Abstract In seismic waveform tomography, or full-waveform inversion (FWI), one effective strategy used to reduce the computational cost is shot-encoding, which encodes all shots randomly and sums them into one super shot to significantly reduce the number of wavefield simulations in the inversion. However, this process will induce instability in the iterative inversion regardless of whether it uses a robust limited-memory BFGS (L-BFGS) algorithm. The restarted L-BFGS algorithm proposed here is both stable and efficient. This breakthrough ensures, for the first time, the applicability of advanced FWI methods to three-dimensional seismic field data. In a standard L-BFGS algorithm, if the shot-encoding remains unchanged, it will generate a crosstalk effect between different shots. This crosstalk effect can only be suppressed by employing sufficient randomness in the shot-encoding. Therefore, the implementation of the L-BFGS algorithm is restarted at every segment. Each segment consists of a number of iterations; the first few iterations use an invariant encoding, while the remainder use random re-coding. This restarted L-BFGS algorithm balances the computational efficiency of shot-encoding, the convergence stability of the L-BFGS algorithm, and the inversion quality characteristic of random encoding in FWI. Introduction Full-waveform inversion (FWI) is used to extract information from seismic waveforms to reconstruct a subsurface model of the Earth with complex velocities. The inverted velocity images often demonstrate high resolution and high accuracy1, 2. However, their computational cost obstructs the wide application of FWI, especially for the inversion of seismic reflection data, which are routinely acquired during exploration geophysics3. In FWI methods, the subsurface model is updated iteratively following the update direction, which is defined in terms of the gradient. This gradient vector is the first-order derivative of the FWI objective function with respect to the unknown model parameters, and is computed for each shot separately and is formed by cross-correlation between the incident wavefield and the adjoint wavefield. These two wavefields are simulated for each seismic shot individually4. Thus, this process requires a very high operational speed, particularly for practical three-dimensional (3D) seismic data with thousands of shots. The shot-encoding technique assigns different weights, either +1 or −1, to all the shots randomly and sums them into a super shot, greatly reducing the number of wavefield simulations needed for FWI5,6,7,8,9. While this shot-encoding strategy improves the efficiency of FWI, it undesirably enhances crosstalk noise, which is caused by the interference among the individual shots within the super shot. For FWI, the most commonly used inversion methods include the gradient-based method and the quasi-Newton method. The latter involves the Hessian matrix, which is the second-order derivative of the FWI objective function. The limited-memory BFGS (L-BFGS) algorithm is one example of a quasi-Newton method10, 11, where BFGS refers to the Broyden-Fletcher-Goldfarb-Shanno algorithm for updating the Hessian matrix or its inverse, and limited-memory means this algorithm does not store these matrices explicitly. The L-BFGS algorithm has proven to be more effective than the gradient-based method12,13,14. However, if the shot-encoding strategy is adopted for FWI, the standard L-BFGS algorithm will cause an unstable convergence15, 16. This effect occurs because the calculation in each iteration requires the difference in the gradient between consecutive iterations. These gradients are inconsistent since each iteration uses different shot-encoding values and in turn different objective functions. The restarted L-BFGS algorithm developed in this paper ensures the stability of the inversion and the imaging quality of the shot-encoded FWI. Furthermore, a higher efficiency and fewer memory requirements ensure the applicability of the shot-encoded FWI method to 3D seismic data. Shot-encoded FWI During the application of FWI, the model is updated along the negative direction of the gradient vector17. Using the adjoint-state method4, 18, the gradient is obtained through a cross-correlation between the wavefield from forward modelling and the wavefield from residual back-propagation. Back-propagation uses exactly the same computing engine as employed by forward modelling. Therefore, if there are N S shots in the seismic field data, then there are 2 × N S wavefield simulations that must be executed at each iteration. In seismology, a shot gather refers to a group of seismic traces recorded by a series of receivers for which the recorded wavefield has originated from a single source. To reduce the number of wavefield simulations in the inversion process, the shot gathers are multiplied by either +1 or −1 randomly and are then stacked into a super-shot gather5. Equivalently, the source signatures are multiplied by random codes and are subsequently excited simultaneously to simulate forward wave propagation. For the calculation of the gradient, the residual of the waveform between the shot-encoded synthetic wavefield and the shot-encoded observed wavefield is backward propagated and cross-correlated with the forward wavefield. This cross-correlation will exhibit a crosstalk effect between different shots, which can directly deteriorate the quality of FWI imagery7. For typical shot-encoded FWI, seismic shots are assigned into different super shots16, 19, 20. The shots contained within a super shot should be randomly encoded rather than simply superimposed so that the crosstalk effect can be offset by the randomness of encoding. The objective function for the shot-encoded FWI is defined in terms of the weighted wavefields according to the weights in the encoding procedure. Then, the gradient of the objective function consists of both the ordinary gradient (i.e., without shot-encoding) and an extra term representing the crosstalk between different shots. Fortunately, this crosstalk term also clearly indicates that an increase in the randomness of the shot-encoding can effectively suppress the crosstalk effect. This quality improvement occurs because the weights w i used in the encoding procedure are randomly generated values of +1 and −1, and the sum of a large number of w i w j (i.e., the multiplication between different encoded shots) in the crosstalk term has an expectation of zero8, 9. The inversion algorithm used in shot-encoded FWI must be stochastic. Because the model update procedure is stochastic, both gradient-based and Newton-type methods used in conventional deterministic inversions must be properly adjusted to fit within a shot-encoded framework. The restarted L-BFGS algorithm proposed in this paper exploits the features of shot-encoding and the L-BFGS algorithm and uses these features to enhance the computational efficiency and image quality of FWI by mitigating the crosstalk effect. Restarted L-BFGS algorithm In FWI, the subsurface model is updated iteratively, and thus, the theoretical wavefield that is calculated based on the subsurface model gradually matches the field observations. Hence, the objective function is commonly described as $$\varphi ({\bf{m}})=\frac{1}{2}{\Vert {{\bf{d}}}_{{\rm{obs}}}-{{\bf{d}}}_{{\rm{cal}}}({\bf{m}})\Vert }_{2}^{2},$$ (1) where d obs is the vector of the observed seismic data, and d cal(m) is the vector of the synthetic data calculated based on the model, m. This objective function is minimised gradually through iterative model updates. The model update is defined by the gradient according to a precondition of the inverse Hessian matrix in the form of21 $${{\bf{m}}}_{k+1}={{\bf{m}}}_{k}-{\alpha }_{k}{{\bf{B}}}_{k}{{\bf{g}}}_{k},$$ (2) where k is the iteration number, α k is the step length, B k is the inverse Hessian matrix, and g k  = ∇ϕ(m k ) is the gradient vector. Since it exploits the inverse Hessian matrix, this is a quasi-Newton method. In a BFGS algorithm, the inverse Hessian matrix B k is derived recursively from B k−1 using the following relation22 $${{\bf{B}}}_{k}=({\bf{I}}-\frac{{{\bf{z}}}_{k-1}{{\bf{y}}}_{k-1}^{T}}{{{\bf{y}}}_{k-1}^{T}{{\bf{z}}}_{k-1}})\,{{\bf{B}}}_{k-1}({\bf{I}}-\frac{{{\bf{y}}}_{k-1}{{\bf{z}}}_{k-1}^{T}}{{{\bf{y}}}_{k-1}^{T}{{\bf{z}}}_{k-1}})+\frac{{{\bf{z}}}_{k-1}{{\bf{z}}}_{k-1}^{T}}{{{\bf{y}}}_{k-1}^{T}{{\bf{z}}}_{k-1}},$$ (3) where I is the identity matrix, y k−1 is the difference in the gradient between two consecutive iterations, and z k−1 is the model difference. Because of its recursive nature, B k−1 does not need to be stored, and B k can be calculated quickly and adaptively based on the gradient differences {y k−1, y k−2, y k−3, …} and the model differences {z k−1, z k−2, z k−3, …} from the previous iterations. Therefore, Equation (3) represents the limited-memory version of the BFGS algorithm (i.e., L-BFGS). If \({{\bf{y}}}_{k-1}^{T}{{\bf{z}}}_{k-1} > 0\), the inverse Hessian matrix B k is positive definite. This is because in the following formula $${{\bf{v}}}^{T}{{\bf{B}}}_{k}{\bf{v}}={({\bf{v}}-\frac{{{\bf{z}}}_{k-1}^{T}{\bf{v}}}{{{\bf{z}}}_{k-1}^{T}{{\bf{y}}}_{k-1}}{{\bf{y}}}_{k-1})}^{T}{{\bf{B}}}_{k-1}({\bf{v}}-\frac{{{\bf{z}}}_{k-1}^{T}{\bf{v}}}{{{\bf{z}}}_{k-1}^{T}{{\bf{y}}}_{k-1}}{{\bf{y}}}_{k-1})+\frac{{({{\bf{z}}}_{k-1}^{T}{\bf{v}})}^{2}}{{{\bf{y}}}_{k-1}^{T}{{\bf{z}}}_{k-1}},$$ (4) if B k−1 > 0, both terms on the right-hand side are nonnegative, while the first term is zero only if v = 0, and the second term is zero only if \({{\bf{z}}}_{k-1}^{T}{\bf{v}}=0\). This positive definite property ensures that the update −B k g k (Equation 2) is in a descent direction, and consequently the model update during the inversion will converge. If shots are re-coded at each iteration, two gradients g k (m k , w k ) and g k−1(m k−1, w k−1) are calculated from the objective functions with different sets of encoding, which are w k−1 and w k . For the gradient difference $${{\bf{y}}}_{k-1}={{\bf{g}}}_{k}-{{\bf{g}}}_{k-1},$$ (5) even if the step length α k−1 is sufficiently small, the condition \({{\bf{y}}}_{k-1}^{T}{{\bf{z}}}_{k-1} > 0\) is difficult to satisfy. Therefore, shot-encoding will induce instability and potentially non-convergence during FWI. Here, we propose the restarted L-BFGS algorithm (Fig. 1) containing the following three distinguishing features. (1) Structurally, the L-BFGS calculation is restarted after every \(\ell \) iterations. The total number of L-BFGS iterations is divided into a series of segments, and each segment consists of \(\ell \) iterations. The recursive L-BFGS calculation is only based on the gradient differences y k and model differences z k within the individual segment. Therefore, the segment interval \(\ell \) is also referred to as the storage length in the L-BFGS algorithm (i.e., for storing the vectors y k and z k ). (2) Within a segment, the shot-encoding of the first few iterations is kept invariant (yellow) and is the same as the previous iteration (orange). A new reassignment of the weights (either +1 or −1) is triggered for the remainder of the iterations (grey). We denote m as the number of iterations that employ invariant coding. Generally, \(2\le m < \ell \), which maximises the overall randomness of shot-encoding to effectively suppress the crosstalk effect. Meanwhile, maintaining the weights of coding as invariant for a few of iterations, rather than recoding at every iteration, will significantly improve the convergence speed and stability during the inversion. (3) For the first iteration, the gradient difference is calculated by y 0 = g 1 − g 0. For the rest of the iterations, the gradient difference is calculated based on the following secant equation: $${{\bf{y}}}_{k-1}={{\bf{H}}}_{k-1}{{\bf{z}}}_{k-1},$$ (6) where H k−1 = ∇2 ϕ(m k−1) is the Hessian matrix in the k−1-th iteration. Equation (6) represents the gradient differential rather than the gradient difference. Using the gradient differential will improve the accuracy and, in turn, the stability of convergence of the FWI. Figure 1 The restarted L-BFGS algorithm. The implementation of the L-BFGS algorithm is restarted after a number of iterations (\(\ell \)). Within the segment between two starts, only the coding of the first few iterations (m) is kept unchanged (yellow) and is the same as the previous one (orange). The shots for the rest of the iterations (grey) are re-coded with a sufficient randomness to suppress crosstalk effects. Within a restarted segment, the gradient differential is given by the secant equation y k−1 = H k−1 z k−1 except for the first iteration, where y 0 = g 1 − g 0. Both H k−1 z k−1 and B k g k are calculated using the limited-memory formulas. Full size image Note that the secant equation in Equation (6) differs slightly from the conventional secant equation used in the BFGS algorithm. The latter imposes a condition23 wherein H k is close to the current matrix H k−1 and presents the following approximation as the secant equation: $${{\bf{y}}}_{k-1}={{\bf{H}}}_{k}{{\bf{z}}}_{k-1}.$$ (7) This approximation can be justified because $${{\bf{y}}}_{k-1}\equiv {{\bf{g}}}_{k}-{{\bf{g}}}_{k-1}=\frac{{{\bf{g}}}_{k}-{{\bf{g}}}_{k-1}}{{{\bf{m}}}_{k}-{{\bf{m}}}_{k-1}}({{\bf{m}}}_{k}-{{\bf{m}}}_{k-1}),$$ (8) wherein the fraction can be treated as either a forward difference or a backward difference, i.e., $$\frac{{{\bf{g}}}_{k}-{{\bf{g}}}_{k-1}}{{{\bf{m}}}_{k}-{{\bf{m}}}_{k-1}}\approx {{\bf{H}}}_{k}\approx {{\bf{H}}}_{k-1}.$$ (9) However, the approximated secant equation in Equation (7) cannot be used to directly calculate y k−1, as it depends on H k and not H k−1. In this paper, we use secant Equation (6) to calculate y k−1. To calculate the Hessian matrix, we use the DFP (Davidon-Fletcher-Powell) method23, which represents the Hessian matrix based on the gradient difference and the model difference as follows: $${{\bf{H}}}_{k}=({\bf{I}}-\frac{{{\bf{y}}}_{k-1}{{\bf{z}}}_{k-1}^{T}}{{{\bf{y}}}_{k-1}^{T}{{\bf{z}}}_{k-1}})\,{{\bf{H}}}_{k-1}({\bf{I}}-\frac{{{\bf{z}}}_{k-1}{{\bf{y}}}_{k-1}^{T}}{{{\bf{y}}}_{k-1}^{T}{{\bf{z}}}_{k-1}})+\frac{{{\bf{y}}}_{k-1}{{\bf{y}}}_{k-1}^{T}}{{{\bf{y}}}_{k-1}^{T}{{\bf{z}}}_{k-1}}.$$ (10) Exploiting its recursive characteristic, we derive the following formula: $$\begin{array}{rcl}{{\bf{H}}}_{k} & = & {{\bf{V}}}_{k-1}^{T}{{\bf{V}}}_{k-2}^{T}\cdots {{\bf{V}}}_{1}^{T}{{\bf{H}}}_{0}{{\bf{V}}}_{1}\cdots {{\bf{V}}}_{k-2}{{\bf{V}}}_{k-1}\\ & & +{\rho }_{1}{{\bf{V}}}_{k-1}^{T}{{\bf{V}}}_{k-2}^{T}\cdots {{\bf{V}}}_{2}^{T}{{\bf{y}}}_{1}{{\bf{y}}}_{1}^{T}{{\bf{V}}}_{2}\cdots {{\bf{V}}}_{k-2}{{\bf{V}}}_{k-1}\\ & & \vdots \\ & & +{\rho }_{k-2}{{\bf{V}}}_{k-1}^{T}{{\bf{y}}}_{k-2}{{\bf{y}}}_{k-2}^{T}{{\bf{V}}}_{k-1}\\ & & +{\rho }_{k-1}{{\bf{y}}}_{k-1}{{\bf{y}}}_{k-1}^{T},\end{array}$$ (11) where \({\rho }_{k}=1/{{\bf{y}}}_{k}^{T}{{\bf{z}}}_{k}\) and \({{\bf{V}}}_{k}=({\bf{I}}-{\rho }_{k}{{\bf{z}}}_{k}{{\bf{y}}}_{k}^{T})\). According to the secant equation, where H k z k = y k , we define the initial Hessian matrix H 0 as $${{\bf{H}}}_{0}={{\bf{y}}}_{0}{{\bf{y}}}_{0}^{T}{[{{\bf{z}}}_{0}{{\bf{y}}}_{0}^{T}]}^{-1}\approx \frac{{{\bf{y}}}_{0}^{T}{{\bf{y}}}_{0}}{{{\bf{z}}}_{0}^{T}{{\bf{y}}}_{0}}{\bf{I}}.$$ (12) Equation (11) does not need to store matrices and is a limited-memory version of the DFP formula. This equation is similar to the L-BFGS formula, which uses the same recursive form as Equation (11) for the inverse Hessian matrices B k , for k = 0, 1, …, and does not need to store these matrices as well. Therefore, in shot-encoded FWI, we use the L-BFGS and DFP algorithms and calculate B k g k and H k z k based only on the vectors y k and z k , which are stored within the segment of \(\ell \) iterations. Results Accuracy of the gradient differential The difference in the gradients is an approximation to the gradient differential. The numerical errors contained within y k−1 include any strong perturbations in gradients g k and g k−1. However, the secant equation is an accurate solution of the differential of the gradient functional. The gradient differential based on H k−1 z k−1 is more stable than the subtraction of any two gradients. The accuracy of H k−1 z k−1, which replaces g k  − g k−1, ensures the steady convergence of the iterative inversion. Gradient differentials are used as constraints for the calculation of the Hessian matrix H k and its inverse B k , which both have a similar limited-memory recursive formula. Because of their recursive characteristics, the influence of the initial \({{\bf{y}}}_{k-\ell }\) within the invariant encoding procedure gradually decreases in the subsequent iterations wherein the shots are encoded randomly. Therefore, the L-BFGS calculation must be restarted after a given number of iterations. Randomness vs. crosstalk Only randomness can suppress the crosstalk effect in shot-encoded FWI. A 2D line of an SEG/EAGE overthrust model24 (Fig. 2a) is used to test the effectiveness of the restarted L-BFGS algorithm. The model is partitioned into 401 × 93 cells in the horizontal and vertical directions with a 50-m cell size. There are 191 shot points laid atop the model. The spatial interval between the shots is 100 m. The source signature is a Ricker wavelet25 with a dominant frequency of 7 Hz. Each shot gather consists of 401 receivers. For shot-encoded FWI, all 191 shots are grouped into a single super shot. Figure 2 Randomness vs. crosstalk. (a) An overthrust model. (b) The initial model for FWI. (c,d,e) The inversion results at the 10th, 50th and 100th iterations, using the data set of the lowest frequency band (2−4 Hz). Crosstalk noise is gradually suppressed along with the increased randomness in the restarted L-BFGS algorithm. Full size image The multi-scale inversion method is adopted26, 27, for which the data have been divided into four frequency bands: 2−4, 4−6, 6−8 and 8−10 Hz. Therefore, the FWI procedure consists of four stages. The initial model for the first inversion of the data set within the lowest frequency band is the smoothed version of the true model (Fig. 2b). The initial model for the inversion of any data set within a higher frequency band is the inversion result from the lower frequency band. The inversion of each frequency-band data set is executed over 200 iterations. Figure 2 also displays the results at the 10th, 50th and 100th iterations, using the data set from the lowest frequency band. These results clearly demonstrate the presence of the crosstalk effect within shot-encoded FWI. The shallow horizontally layered structure appears to be truncated by noise into multiple short segments. The deeper horizontal interface appears curved with numerous fluctuations. However, this crosstalk effect decreases with an increase in the number of iterations as a consequence of an increase in the accumulated randomness of encoding. The crosstalk effect will be effectively suppressed in the final inversion results because the randomness of shot-encoding is further increased stage by stage along with an increased number of L-BFGS iterations during the multi-scale inversion. In the multi-scale inversion shown in Fig. 3, a total of 800 iterations have been executed. In the final result of the four-stage inversion, the fault structure and shallow layers have been successfully reconstructed using shot-encoded FWI. Figure 3 Shot-encoded FWI with the restarted L-BFGS algorithm. (a,b,c,d) Reconstructed velocity profiles corresponding to the respective inversion stages of four frequency-band data sets (2−4, 4−6, 6−8, 8−10 Hz). The crosstalk effect is eventually suppressed because of the cumulative randomness in the shot-encoding. Full size image For comparison, Fig. 4 displays the results of standard FWI, without shot-encoding, using the standard L-BFGS algorithm. For each data set, the inversion is executed over 30 iterations. Therefore, a total of 120 iterations are executed. The main structures are clearly recovered in the FWI model. These results are used as a benchmark for verifying the effectiveness of shot-encoded FWI. Figure 4 Velocity models reconstructed by FWI without shot-encoding. (a,b,c,d) Results corresponding to the respective data sets of four frequency bands. These results are the benchmarks used for the shot-encoded FWI with the restarted L-BFGS algorithm proposed in this paper. Full size image Shot-encoded FWI utilising the restarted L-BFGS algorithm (Fig. 3) can produce results similar to those of FWI without shot-encoding utilising the standard L-BFGS algorithm (Fig. 4). The linear features stretching from the top to the bottom in the final results confirm that both the restarted L-BFGS algorithm and the standard L-BFGS algorithm possess the same reconstruction ability during waveform inversion. However, the efficiency of these two inversions differs significantly. The computational efficiency of FWI is determined by the actual number of wavefield simulations required. These wavefield simulations include wave back-propagation and step-length calculations for every iteration. Figure 5 shows the number of wavefield simulations required to achieve convergence. The total number of simulations in the restarted L-BFGS algorithm (<0.25 × 104, shaded region in Fig. 5) is substantially less than that in the standard L-BFGS algorithm (7 × 104). Therefore, the restarted L-BFGS algorithm fully reflects an accelerated shot-encoding inversion procedure. Compared with FWI without shot-encoding, the restarted L-BFGS algorithm significantly reduces computational costs. Figure 5 Number of wavefield simulations. Convergence rates of FWI without shot-encoding (purple dashed lines) and of shot-encoded FWI using the restarted L-BFGS algorithm (red solid lines within the shadowed zone). The horizontal axis denotes the number of wavefield simulations, and the vertical axis is the normalised residual. Each line segment corresponds to an inversion of a data set for a particular frequency band. Full size image Applicability to 3D FWI As the restarted L-BFGS algorithm can improve image quality by suppressing the crosstalk effect and can simultaneously reduce computational costs and storage requirements, shot-encoded FWI is shown to be applicable to cases involving 3D data sets. The size of the actual 3D overthrust SEG/EAGE model is 4.65 × 20 × 20 km3. The model is partitioned into 93 × 401 × 401 grids with a cell size of 50 × 50 × 50 m3. The source signature is a Ricker wavelet with a domain frequency of 7 Hz. There are 400 shots spread out over the surface at an interval of 1 × 1 km2. Each shot gather consists of 32,761 traces. In the inversion, every 100 shots are assembled into a super shot. The multi-scale inversion method is adopted for the shot-encoded FWI of the four frequency bands similar to that in the 2D example. The initial model is a Gaussian smoothed version of the true velocity model. For the inversion of each frequency band, 100 iterations are executed, and the restarted L-BFGS algorithm is used with \(\ell =5\) and m = 2. Figure 6 displays the resulting velocity slices at different depths to compare the true velocity model and the reconstructed velocity model. At depths of 1.0 and 1.5 km, the morphology of an ancient channel is clearly reconstructed. At a depth of 2 km, the main body of the channel can also be inverted, although there is limited wave coverage. Figure 6 Shot-encoded FWI applicability to a 3D model. (a) Velocity slices at a depth of 1 km. (b) Velocity slices at a depth of 1.5 km. (c) Velocity slices at a depth of 2 km. The left column is the true velocity model, and the right column is the velocity model reconstructed using shot-encoded FWI. Full size image Conclusions A restarted L-BFGS algorithm for shot-encoded FWI is proposed to improve the efficiency, enhance the stability and reduce the memory requirement for seismic waveform tomography. In a standard L-BFGS algorithm, the recursive calculations require the difference of the gradients between consecutive iterations. If shot-encoding is conducted differently in different iterations, the gradients will be inconsistent, and the inversion will not converge steadily. The restarted L-BFGS algorithm replaces the difference in the gradients with an accurate gradient differential using the secant equation. Its accuracy leads to steady convergence. The algorithm also enhances the flexibility of the restart mode of the L-BFGS algorithm with shot-encoding. Because of sufficient randomness in the shot-encoding in the restarted L-BFGS algorithm, crosstalk noise is eventually suppressed through the iteration of the implemented L-BFGS algorithm. This breakthrough ensures that shot-encoded FWI will be applicable to the vast quantity of existing seismic reflection data that have been acquired by exploration geophysicists. It also holds enormous potential in teleseismic research by preceding teleseismic tomography based on travel time residuals, as there is a better chance to generate high-resolution crustal images using this method and local earthquakes, where the sources are found inside the model, though their exact location and mechanism must also be determined. Additional information Publisher's note: Springer Nature remains neutral with regard to jurisdictional claims in published maps and institutional affiliations. References 1. Operto, S., Virieux, J., Dessa, J. X. & Pascal, G. Crustal seismic imaging from multi-fold ocean bottom seismometers data by frequency-domain full-waveform tomography: Application to the eastern Nankai trough. Journal of Geophysical Research 111(B9), B09306, doi:10.1029/2005JB003835 (2006). ADSArticle Google Scholar2. Brossier, R., Operto, S. & Virieux, J. Seismic imaging of complex structures by 2D elastic frequency-domain full-waveform inversion. Geophysics 74(6), WCC63–WCC76, doi:10.1190/1.3215771 (2009). Article Google Scholar3. Wang, Y. & Rao, Y. Reflection seismic waveform tomography. Journal of Geophysical Research 114, B03304, doi:10.1029/2008JB005916 (2009). ADS Google Scholar4. Plessix, R. E. A review of the adjoint-state method for computing the gradient of a functional with geophysical applications. Geophysical Journal International 167, 495–503, doi:10.1111/j.1365-246X.2006.02978.x (2006). ADSArticle Google Scholar5. Capdeville, Y., Gung, Y. & Romanowicz, B. Towards global earth tomography using the spectral element method: a technique based on source stacking. Geophysical Journal International 162, 541–554, doi:10.1111/j.1365-246X.2005.02689.x (2005). ADSArticle Google Scholar6. Krebs, J. R., Anderson, J. E., Hinkley, D., Neelamani, R. & Lee, S. Fast full-wavefield seismic inversion using encoded sources. Geophysics 74(6), WCC177–WCC188, doi:10.1190/1.3230502 (2009). ADSArticle Google Scholar7. Ben-Hadj-Ali, H., Operto, S. & Virieux, J. An efficient frequency-domain full waveform inversion method using simultaneous encoded sources. Geophysics 76(4), R109–R124, doi:10.1190/1.3581357 (2011). ADSArticle Google Scholar8. Jeong, W., Pyun, S., Son, W. & Min, D.-J. A numerical study of simultaneous-source full waveform inversion with L1-norm. Geophysical Journal International 194, 1727–1737, doi:10.1093/gji/ggt182 (2013). ADSArticle Google Scholar9. Jeong, W., Kang, M., Kim, S., Min, D. J. & Kim, W. K. Full waveform inversion using student’s t-distribution: a numerical study for elastic waveform inversion and simultaneous-source method. Pure and Applied Geophysics 172, 1491–1509, doi:10.1007/s00024-014-1020-7 (2015). ADSArticle Google Scholar10. Nocedal, J. Updating quasi-Newton matrices with limited storage. Mathematics of Computation 35, 773–782, doi:10.1090/S0025-5718-1980-0572855-7 (1980). MathSciNetArticleMATH Google Scholar11. Liu, C., Gao, F., Feng, X., Liu, Y. & Ren, Q. Memoryless quasi-Newton (MLQN) method for 2D acoustic full waveform inversion. Exploration Geophysics 46, 168–177, doi:10.1071/EG13090 (2014). ADSArticle Google Scholar12. Liu, D. C. & Nocedal, J. On the limited memory BFGS method for large scale optimization. Mathematical Programming 45, 503–528, doi:10.1007/BF01589116 (1989). MathSciNetArticleMATH Google Scholar13. Guitton, A. & Symes, W. W. Robust inversion of seismic data using the Huber norm. Geophysics 68, 1310–1319, doi:10.1190/1.1598124 (2003). ADSArticle Google Scholar14. Ma, Y. & Hale, D. Quasi-Newton full-waveform inversion with a projected Hessian matrix. Geophysics 77(5), R207–R216, doi:10.1190/GEO2011-0519.1 (2012). ADSArticle Google Scholar15. Guitton, A. & Díaz, E. Attenuating crosstalk noise with simultaneous source full waveform inversion. Geophysical Prospecting 60, 759–768, doi:10.1111/j.1365-2478.2011.01023.x (2012). ADSArticle Google Scholar16. Castellanos, C., Metivier, L., Operto, S., Brossier, R. & Virieux, J. Fast full waveform inversion with source encoding and second-order optimization methods. Geophysical Journal International 200, 718–742, doi:10.1093/gji/ggu427 (2015). ADSArticle Google Scholar17. Wang, Y. Seismic Inversion: Theory and Applications (Wiley Blackwell, 2016). 18. Tarantola, A. Inverse Problem Theory: Methods for Data Fitting and Model Parameter Estimation (Elsevier, 1987). 19. van Leeuwen, T. & Herrmann, F. Fast waveform inversion without source-encoding. Geophysical Prospecting 61, 10–19, doi:10.1111/j.1365-2478.2012.01096.x (2012). Article Google Scholar20. Schiemenz, A. & Igel, H. Accelerated 3-D full-waveform inversion using simultaneously encoded sources in the time domain: Application to Valhall ocean-bottom cable data. Geophysical Journal International 195, 1970–1988, doi:10.1093/gji/ggt362 (2013). ADSArticle Google Scholar21. Byrd, R. H., Hansen, S. L., Nocedal, J. & Singer, Y. A stochastic quasi-Newton method for large-scale optimization. SIAM Journal on Optimization 26, 1008–1031, doi:10.1137/140954362 (2016). MathSciNetArticleMATH Google Scholar22. Nocedal, J. & Wright, S. J. Numerical Optimization (Springer, 2000). 23. Davidon, W. C. Variable metric method for minimization. SIAM Journal on Optimization 1, 1–17, doi:10.1137/0801001 (1991). ADSMathSciNetArticleMATH Google Scholar24. Aminzadeh, F., Brac, J., & Kunz, T. 3D salt and overthrust models. SEG/EAGE Modelling Series, No. 1: Distribution CD of salt and overthrust models, SEG Book Series. Tulsa, Oklahoma, ISBN: 9781560800774 (1997). 25. Wang, Y. Frequencies of the Ricker wavelet. Geophysics 80(2), A31–A37, doi:10.1190/geo2014-0441.1 (2015). ADSArticle Google Scholar26. Ravaut, C. et al. Multiscale imaging of complex structures from multifold wide-aperture seismic data by frequency-domain full-waveform tomography: application to a thrust belt. Geophysical Journal International 159, 1032–1056, doi:10.1111/j.1365-246X.2004.02442.x (2004). ADSArticle Google Scholar27. Wang, Y. Seismic waveform modelling and tomography, in Gupta, H. K. (ed.), Encyclopaedia of Solid Earth Geophysics, pp. 1290–1301 (Springer Verlag, 2011). Download references Acknowledgements The authors are grateful to the Natural Science Foundation of China (grant nos 41474111 and 41622405) and the sponsors of the Centre for Reservoir Geophysics, Imperial College, London, for supporting this research. Author information AffiliationsState Key Laboratory of Petroleum Resources & Prospecting, China University of Petroleum (Beijing), Beijing, 102249, ChinaYing RaoCentre for Reservoir Geophysics, Department of Earth Science and Engineering, Imperial College London, London, SW7 2BP, UKYing Rao & Yanghua Wang AuthorsSearch for Ying Rao in:Nature Research journals • PubMed • Google Scholar Search for Yanghua Wang in:Nature Research journals • PubMed • Google Scholar Contributions Y.R. implemented the algorithm and conducted the FWI inversion. Y.W. focused on the innovative concepts and finalised the paper. All authors contributed to the preparation of the figures and the revision of the paper. Competing Interests The authors declare that they have no competing interests. Corresponding author Correspondence to Yanghua Wang. Rights and permissions Open Access This article is licensed under a Creative Commons Attribution 4.0 International License, which permits use, sharing, adaptation, distribution and reproduction in any medium or format, as long as you give appropriate credit to the original author(s) and the source, provide a link to the Creative Commons license, and indicate if changes were made. The images or other third party material in this article are included in the article’s Creative Commons license, unless indicated otherwise in a credit line to the material. If material is not included in the article’s Creative Commons license and your intended use is not permitted by statutory regulation or exceeds the permitted use, you will need to obtain permission directly from the copyright holder. To view a copy of this license, visit http://creativecommons.org/licenses/by/4.0/. About this article Publication history Received 09 June 2017 Accepted 24 July 2017 Published 17 August 2017 DOI https://doi.org/10.1038/s41598-017-09294-y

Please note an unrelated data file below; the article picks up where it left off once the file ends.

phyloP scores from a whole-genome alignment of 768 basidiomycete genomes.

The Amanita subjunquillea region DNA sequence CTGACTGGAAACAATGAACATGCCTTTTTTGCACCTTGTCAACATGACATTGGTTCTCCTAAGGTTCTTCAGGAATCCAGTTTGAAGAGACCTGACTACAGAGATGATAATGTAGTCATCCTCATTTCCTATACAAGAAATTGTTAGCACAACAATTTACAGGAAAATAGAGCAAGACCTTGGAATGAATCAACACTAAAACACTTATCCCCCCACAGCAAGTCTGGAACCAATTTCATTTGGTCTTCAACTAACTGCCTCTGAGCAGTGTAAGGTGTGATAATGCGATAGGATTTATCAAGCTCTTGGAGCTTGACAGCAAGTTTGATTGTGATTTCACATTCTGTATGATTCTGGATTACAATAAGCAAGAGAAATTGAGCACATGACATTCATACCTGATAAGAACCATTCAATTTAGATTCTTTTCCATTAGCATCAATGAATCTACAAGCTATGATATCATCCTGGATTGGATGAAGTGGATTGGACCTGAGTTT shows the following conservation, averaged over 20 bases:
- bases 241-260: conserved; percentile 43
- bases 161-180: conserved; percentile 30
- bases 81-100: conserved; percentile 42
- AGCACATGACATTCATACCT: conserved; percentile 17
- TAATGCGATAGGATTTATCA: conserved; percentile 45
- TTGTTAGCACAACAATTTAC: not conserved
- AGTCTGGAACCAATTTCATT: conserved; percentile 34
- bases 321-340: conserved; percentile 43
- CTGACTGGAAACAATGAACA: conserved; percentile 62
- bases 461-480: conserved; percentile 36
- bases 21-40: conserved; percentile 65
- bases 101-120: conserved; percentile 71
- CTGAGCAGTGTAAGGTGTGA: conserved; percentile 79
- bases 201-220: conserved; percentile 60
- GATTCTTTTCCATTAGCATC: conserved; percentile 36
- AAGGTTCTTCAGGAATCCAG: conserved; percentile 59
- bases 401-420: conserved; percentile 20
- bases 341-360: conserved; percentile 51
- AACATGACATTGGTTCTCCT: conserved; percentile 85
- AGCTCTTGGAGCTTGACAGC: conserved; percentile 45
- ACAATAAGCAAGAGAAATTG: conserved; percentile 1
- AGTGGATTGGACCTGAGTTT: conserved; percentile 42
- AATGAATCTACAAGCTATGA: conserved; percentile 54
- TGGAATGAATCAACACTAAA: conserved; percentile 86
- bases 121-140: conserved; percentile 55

This is a preview of a remote PDF: https://www.nature.com/articles/s41598-017-09294-y.pdf

Ying Rao, Yanghua Wang. Seismic waveform tomography with shot-encoding using a restarted L-BFGS algorithm, Scientific Reports, 2017, DOI: 10.1038/s41598-017-09294-y